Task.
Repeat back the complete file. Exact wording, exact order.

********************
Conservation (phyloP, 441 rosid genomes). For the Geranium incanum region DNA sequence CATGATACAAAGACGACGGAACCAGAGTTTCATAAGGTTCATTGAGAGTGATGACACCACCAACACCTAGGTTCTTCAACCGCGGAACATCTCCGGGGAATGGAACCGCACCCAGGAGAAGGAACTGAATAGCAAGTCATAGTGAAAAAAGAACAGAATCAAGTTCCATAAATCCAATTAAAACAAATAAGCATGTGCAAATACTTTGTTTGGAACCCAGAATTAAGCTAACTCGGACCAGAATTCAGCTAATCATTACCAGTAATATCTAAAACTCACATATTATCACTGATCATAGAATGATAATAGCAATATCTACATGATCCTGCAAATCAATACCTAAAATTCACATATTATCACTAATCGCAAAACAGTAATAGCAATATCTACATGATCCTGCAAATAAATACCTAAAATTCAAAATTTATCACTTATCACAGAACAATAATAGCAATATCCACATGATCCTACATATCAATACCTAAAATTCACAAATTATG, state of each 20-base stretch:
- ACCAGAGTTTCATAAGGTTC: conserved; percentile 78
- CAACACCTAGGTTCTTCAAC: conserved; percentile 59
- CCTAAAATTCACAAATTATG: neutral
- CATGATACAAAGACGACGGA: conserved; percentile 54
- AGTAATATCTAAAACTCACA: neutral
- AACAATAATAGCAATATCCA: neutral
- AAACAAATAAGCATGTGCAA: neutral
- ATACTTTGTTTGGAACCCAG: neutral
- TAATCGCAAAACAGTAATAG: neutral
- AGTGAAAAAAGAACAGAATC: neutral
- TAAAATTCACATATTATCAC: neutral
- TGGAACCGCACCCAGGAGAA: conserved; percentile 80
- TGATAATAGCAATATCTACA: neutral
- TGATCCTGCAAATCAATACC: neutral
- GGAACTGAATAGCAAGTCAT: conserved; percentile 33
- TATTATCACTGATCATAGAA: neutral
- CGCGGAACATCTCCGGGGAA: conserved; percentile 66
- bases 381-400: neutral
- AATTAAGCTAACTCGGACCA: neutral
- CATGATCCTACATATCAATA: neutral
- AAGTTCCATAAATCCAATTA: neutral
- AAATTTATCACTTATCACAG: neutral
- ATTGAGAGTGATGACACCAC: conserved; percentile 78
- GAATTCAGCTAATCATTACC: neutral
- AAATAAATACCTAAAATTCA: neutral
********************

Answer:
Conservation (phyloP, 441 rosid genomes). For the Geranium incanum region DNA sequence CATGATACAAAGACGACGGAACCAGAGTTTCATAAGGTTCATTGAGAGTGATGACACCACCAACACCTAGGTTCTTCAACCGCGGAACATCTCCGGGGAATGGAACCGCACCCAGGAGAAGGAACTGAATAGCAAGTCATAGTGAAAAAAGAACAGAATCAAGTTCCATAAATCCAATTAAAACAAATAAGCATGTGCAAATACTTTGTTTGGAACCCAGAATTAAGCTAACTCGGACCAGAATTCAGCTAATCATTACCAGTAATATCTAAAACTCACATATTATCACTGATCATAGAATGATAATAGCAATATCTACATGATCCTGCAAATCAATACCTAAAATTCACATATTATCACTAATCGCAAAACAGTAATAGCAATATCTACATGATCCTGCAAATAAATACCTAAAATTCAAAATTTATCACTTATCACAGAACAATAATAGCAATATCCACATGATCCTACATATCAATACCTAAAATTCACAAATTATG, state of each 20-base stretch:
- ACCAGAGTTTCATAAGGTTC: conserved; percentile 78
- CAACACCTAGGTTCTTCAAC: conserved; percentile 59
- CCTAAAATTCACAAATTATG: neutral
- CATGATACAAAGACGACGGA: conserved; percentile 54
- AGTAATATCTAAAACTCACA: neutral
- AACAATAATAGCAATATCCA: neutral
- AAACAAATAAGCATGTGCAA: neutral
- ATACTTTGTTTGGAACCCAG: neutral
- TAATCGCAAAACAGTAATAG: neutral
- AGTGAAAAAAGAACAGAATC: neutral
- TAAAATTCACATATTATCAC: neutral
- TGGAACCGCACCCAGGAGAA: conserved; percentile 80
- TGATAATAGCAATATCTACA: neutral
- TGATCCTGCAAATCAATACC: neutral
- GGAACTGAATAGCAAGTCAT: conserved; percentile 33
- TATTATCACTGATCATAGAA: neutral
- CGCGGAACATCTCCGGGGAA: conserved; percentile 66
- bases 381-400: neutral
- AATTAAGCTAACTCGGACCA: neutral
- CATGATCCTACATATCAATA: neutral
- AAGTTCCATAAATCCAATTA: neutral
- AAATTTATCACTTATCACAG: neutral
- ATTGAGAGTGATGACACCAC: conserved; percentile 78
- GAATTCAGCTAATCATTACC: neutral
- AAATAAATACCTAAAATTCA: neutral